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Bay Area’s big-city mayors endorse $1 billion plan for electric cars
Mercury News, Nov. 20, 2008Better Place wants to build 100,000 battery-charging stations and 50 battery exchange stations in the Bay Area where drained batteries can be quickly swapped for fully-charged ones, and has raised $200 million in funding.

In a related development, Coulomb Technologies said it would begin installing 940 of its wireless Smartlet Networked Charging Stations in 2009 throughout California, starting next month.

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Eric Schmidt: Oil is Finite But Information Is Infinite
Fortune, Nov. 19, 2008The Internet can help the energy crisis by creating an informed — and action-oriented — user base, Google CEO Eric Schmidt said in a talk Wednesday for the New America Foundation.

The Internet was created to let any devices connect to it, and any applications to run over it — as long they play by the rules, he said. So it should be used to design the power grid to allow for distributed power generation, a smart two-way connection, and distributed energy storage in plug-in vehicles.

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New theory of visual computation reveals how brain makes sense of natural scenes
PhysOrg.com, Nov. 19, 2008Computational neuroscientists at Carnegie Mellon University have developed a computational model that provides insight into the function of the brain‘s visual cortex and the information processing that enables people to perceive contours and surfaces, and understand what they see in the world around them.

The model employs an algorithm that analyzes the myriad patterns that compose natural scenes and statistically characterizes those patterns to determine which patterns are most likely associated with each other.

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Massive EU online library looks to compete with Google
PhysOrg.com, Nov. 19, 2008The EU launches Thursday its Europeana digital library, an online digest of Europe’s cultural heritage, with millions of digital objects, ranging from film, photographs, paintings, sound files, maps, manuscripts, newspapers, documents and, books.

By 2010, when Europeana is due to be fully operational, the aim is to have 10 million works available. Google claims to have seven million books available for its “Google Book Search” project.

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How Google’s Ear Hears
Technology Review, Nov. 20, 2008The new voice-search application for the iPhone marks a milestone for spoken interfaces.

Google used the huge amount of data on how people use search to train its algorithms, along with data correlating speech samples with written words, culled from its free directory service, Goog411.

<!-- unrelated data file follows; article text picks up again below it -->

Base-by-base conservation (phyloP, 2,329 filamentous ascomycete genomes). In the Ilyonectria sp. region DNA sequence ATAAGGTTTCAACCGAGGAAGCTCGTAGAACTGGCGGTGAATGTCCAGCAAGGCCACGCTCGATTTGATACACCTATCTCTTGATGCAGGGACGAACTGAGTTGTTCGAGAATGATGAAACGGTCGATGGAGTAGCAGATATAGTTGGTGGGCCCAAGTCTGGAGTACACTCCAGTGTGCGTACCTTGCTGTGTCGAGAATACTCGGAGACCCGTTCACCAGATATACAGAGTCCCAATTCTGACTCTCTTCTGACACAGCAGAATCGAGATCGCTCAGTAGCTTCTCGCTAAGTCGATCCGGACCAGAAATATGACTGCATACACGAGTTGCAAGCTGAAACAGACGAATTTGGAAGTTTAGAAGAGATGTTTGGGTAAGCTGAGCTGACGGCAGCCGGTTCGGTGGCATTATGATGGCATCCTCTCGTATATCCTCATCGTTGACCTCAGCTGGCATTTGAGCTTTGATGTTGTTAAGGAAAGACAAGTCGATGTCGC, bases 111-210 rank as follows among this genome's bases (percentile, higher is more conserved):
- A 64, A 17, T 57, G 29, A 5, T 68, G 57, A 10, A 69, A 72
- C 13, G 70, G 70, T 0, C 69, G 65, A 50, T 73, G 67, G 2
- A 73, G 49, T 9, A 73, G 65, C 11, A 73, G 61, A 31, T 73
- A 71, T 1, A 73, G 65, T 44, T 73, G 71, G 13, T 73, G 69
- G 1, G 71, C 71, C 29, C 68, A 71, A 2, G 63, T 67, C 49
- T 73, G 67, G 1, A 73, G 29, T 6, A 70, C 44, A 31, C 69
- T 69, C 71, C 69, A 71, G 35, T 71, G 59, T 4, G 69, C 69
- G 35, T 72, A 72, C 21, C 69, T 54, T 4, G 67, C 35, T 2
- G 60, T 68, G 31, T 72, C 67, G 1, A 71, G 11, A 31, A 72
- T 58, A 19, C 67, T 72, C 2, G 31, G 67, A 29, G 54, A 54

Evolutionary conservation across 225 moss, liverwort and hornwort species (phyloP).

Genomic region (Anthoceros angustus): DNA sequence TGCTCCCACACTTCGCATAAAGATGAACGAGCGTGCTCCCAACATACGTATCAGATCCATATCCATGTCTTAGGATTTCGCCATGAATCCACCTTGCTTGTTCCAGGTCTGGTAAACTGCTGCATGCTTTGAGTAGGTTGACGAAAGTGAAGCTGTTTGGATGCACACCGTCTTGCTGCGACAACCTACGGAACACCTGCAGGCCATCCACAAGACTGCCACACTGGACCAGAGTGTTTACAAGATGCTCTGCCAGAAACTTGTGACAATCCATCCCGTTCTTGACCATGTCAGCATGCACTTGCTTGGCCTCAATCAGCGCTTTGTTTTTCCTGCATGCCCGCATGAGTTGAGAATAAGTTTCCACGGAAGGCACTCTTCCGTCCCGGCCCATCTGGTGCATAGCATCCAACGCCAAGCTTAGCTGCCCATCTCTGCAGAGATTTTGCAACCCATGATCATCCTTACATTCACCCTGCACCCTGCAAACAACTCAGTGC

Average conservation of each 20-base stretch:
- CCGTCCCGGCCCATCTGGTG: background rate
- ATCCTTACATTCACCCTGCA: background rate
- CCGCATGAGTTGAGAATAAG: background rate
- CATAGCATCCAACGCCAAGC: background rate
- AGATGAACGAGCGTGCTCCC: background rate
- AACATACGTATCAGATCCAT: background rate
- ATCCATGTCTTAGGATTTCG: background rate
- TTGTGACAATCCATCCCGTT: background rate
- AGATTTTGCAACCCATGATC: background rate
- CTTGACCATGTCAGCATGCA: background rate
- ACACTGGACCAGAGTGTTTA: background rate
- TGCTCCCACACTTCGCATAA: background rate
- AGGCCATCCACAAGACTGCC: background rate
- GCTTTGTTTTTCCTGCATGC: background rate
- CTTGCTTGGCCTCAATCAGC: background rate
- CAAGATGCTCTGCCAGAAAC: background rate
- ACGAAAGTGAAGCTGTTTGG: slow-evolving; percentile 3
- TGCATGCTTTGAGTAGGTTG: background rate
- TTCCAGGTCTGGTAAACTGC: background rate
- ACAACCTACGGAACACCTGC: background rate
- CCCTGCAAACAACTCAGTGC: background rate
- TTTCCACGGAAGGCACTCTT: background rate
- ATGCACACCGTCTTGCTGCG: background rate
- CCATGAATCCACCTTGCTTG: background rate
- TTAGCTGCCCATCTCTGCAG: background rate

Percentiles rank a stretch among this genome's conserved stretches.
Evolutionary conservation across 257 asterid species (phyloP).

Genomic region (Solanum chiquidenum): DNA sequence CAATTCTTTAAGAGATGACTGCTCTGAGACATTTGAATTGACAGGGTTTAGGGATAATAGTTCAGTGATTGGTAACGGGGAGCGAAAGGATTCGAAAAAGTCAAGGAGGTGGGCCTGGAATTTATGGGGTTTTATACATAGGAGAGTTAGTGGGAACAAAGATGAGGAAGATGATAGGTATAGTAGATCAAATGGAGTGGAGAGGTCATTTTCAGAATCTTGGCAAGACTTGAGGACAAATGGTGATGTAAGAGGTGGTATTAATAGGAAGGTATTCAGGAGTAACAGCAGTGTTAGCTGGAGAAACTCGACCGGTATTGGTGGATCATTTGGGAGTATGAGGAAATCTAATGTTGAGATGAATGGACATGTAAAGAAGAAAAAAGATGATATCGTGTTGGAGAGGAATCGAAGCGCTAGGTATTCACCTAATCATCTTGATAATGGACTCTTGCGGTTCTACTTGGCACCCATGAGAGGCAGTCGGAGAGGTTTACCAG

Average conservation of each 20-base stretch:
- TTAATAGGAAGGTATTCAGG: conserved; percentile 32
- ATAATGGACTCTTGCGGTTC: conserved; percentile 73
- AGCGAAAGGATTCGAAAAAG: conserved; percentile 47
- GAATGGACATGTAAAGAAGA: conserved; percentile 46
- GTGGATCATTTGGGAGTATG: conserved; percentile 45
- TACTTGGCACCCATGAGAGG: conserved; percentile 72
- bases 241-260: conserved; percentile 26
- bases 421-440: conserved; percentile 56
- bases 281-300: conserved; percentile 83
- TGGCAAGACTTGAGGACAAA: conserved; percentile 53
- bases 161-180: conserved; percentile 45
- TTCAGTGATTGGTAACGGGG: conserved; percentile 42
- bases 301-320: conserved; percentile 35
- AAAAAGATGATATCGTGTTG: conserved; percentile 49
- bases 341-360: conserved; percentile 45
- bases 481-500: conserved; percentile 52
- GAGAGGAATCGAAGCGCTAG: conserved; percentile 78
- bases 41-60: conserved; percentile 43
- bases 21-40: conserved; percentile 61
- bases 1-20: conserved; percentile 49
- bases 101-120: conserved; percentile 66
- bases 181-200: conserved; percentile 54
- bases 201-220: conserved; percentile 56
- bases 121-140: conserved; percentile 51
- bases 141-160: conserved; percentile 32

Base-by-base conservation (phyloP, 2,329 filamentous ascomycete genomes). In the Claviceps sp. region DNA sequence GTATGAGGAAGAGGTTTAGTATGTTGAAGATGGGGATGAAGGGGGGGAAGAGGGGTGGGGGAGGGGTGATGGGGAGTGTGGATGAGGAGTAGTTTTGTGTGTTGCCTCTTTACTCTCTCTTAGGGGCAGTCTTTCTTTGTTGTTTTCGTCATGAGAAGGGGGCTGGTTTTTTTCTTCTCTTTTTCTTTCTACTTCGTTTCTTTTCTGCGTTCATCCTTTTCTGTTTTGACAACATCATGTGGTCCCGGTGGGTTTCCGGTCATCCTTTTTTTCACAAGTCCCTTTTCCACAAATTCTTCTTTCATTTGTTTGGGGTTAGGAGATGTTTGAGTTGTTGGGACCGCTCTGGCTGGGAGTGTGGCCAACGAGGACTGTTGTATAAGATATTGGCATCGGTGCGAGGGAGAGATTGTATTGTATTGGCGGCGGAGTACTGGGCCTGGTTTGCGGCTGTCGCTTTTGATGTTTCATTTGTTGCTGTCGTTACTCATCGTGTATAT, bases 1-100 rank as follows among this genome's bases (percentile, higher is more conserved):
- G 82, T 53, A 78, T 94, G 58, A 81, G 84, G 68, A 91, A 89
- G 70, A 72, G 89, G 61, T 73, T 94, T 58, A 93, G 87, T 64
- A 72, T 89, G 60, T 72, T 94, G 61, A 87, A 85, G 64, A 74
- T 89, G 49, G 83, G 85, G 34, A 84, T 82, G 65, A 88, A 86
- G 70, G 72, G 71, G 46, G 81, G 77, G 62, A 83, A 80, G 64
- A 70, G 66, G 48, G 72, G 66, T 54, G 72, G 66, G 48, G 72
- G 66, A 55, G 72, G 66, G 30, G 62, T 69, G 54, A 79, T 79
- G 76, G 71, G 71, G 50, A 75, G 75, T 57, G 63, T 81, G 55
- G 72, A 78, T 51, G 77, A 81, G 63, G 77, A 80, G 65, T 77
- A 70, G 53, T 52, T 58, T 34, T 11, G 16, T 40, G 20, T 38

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Personalised cancer treatment on the way
New Scientist Health, Nov. 19, 2008University of Chicago scientists have discovered a genetic signature that predicts whether a variety of cancers will respond to the most common treatments: they found that many cancers show abnormalities in 49 specific genes, collectively known as the IFN-related DNA damage resistance signature (IRDS).

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Mysterious electrons may be sign of dark matter
New Scientist Space, Nov. 19, 2008A balloon-borne detector flying over Antarctica called the Advanced Thin Ionization Calorimeter (ATIC) has detected 70 more high-energy electrons than the normal background level attributed to supernova blasts.

Louisiana State University scientists say they could be from a nearby astrophysical object, such as a pulsar (match not yet found) or the electrons were produced when two dark matter particles met and destroyed each other (that hypothesis is strengthened by the electrons’ observed energies, peaking at 650 GeV, the signature of a WIMP (weakly interacting massive particle) dark matter particle.

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Hunting for a Brainy Computer
New York Times, Nov. 20, 2008The Defense Advanced Research Projects Agency has awarded a $4.9 million grant to five universities and IBM Research for the first phase of an ambitious research venture in cognitive computing, an emerging field that lies at the outer edge of artificial intelligence and is based on advances in computing, nanotechnology and neuroscience.

The leader of IBM‘s cognitive computing program, Dharmendra Modha, describes the research as “the quest to engineer the mind by reverse-engineering the brain.”

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Regenerating a Mammoth for $10 Million
New York Times, Nov. 19, 2008A scientific team at Pennsylvania State University has recovered a large fraction of the mammoth genome from clumps of mammoth hair, and that a living mammoth could perhaps be regenerated for as little as $10 million.

The same technology could be applied to any other extinct species from which one can obtain hair, horn, hooves, fur or feathers, and which went extinct within the last 60,000 years, the effective age limit for DNA.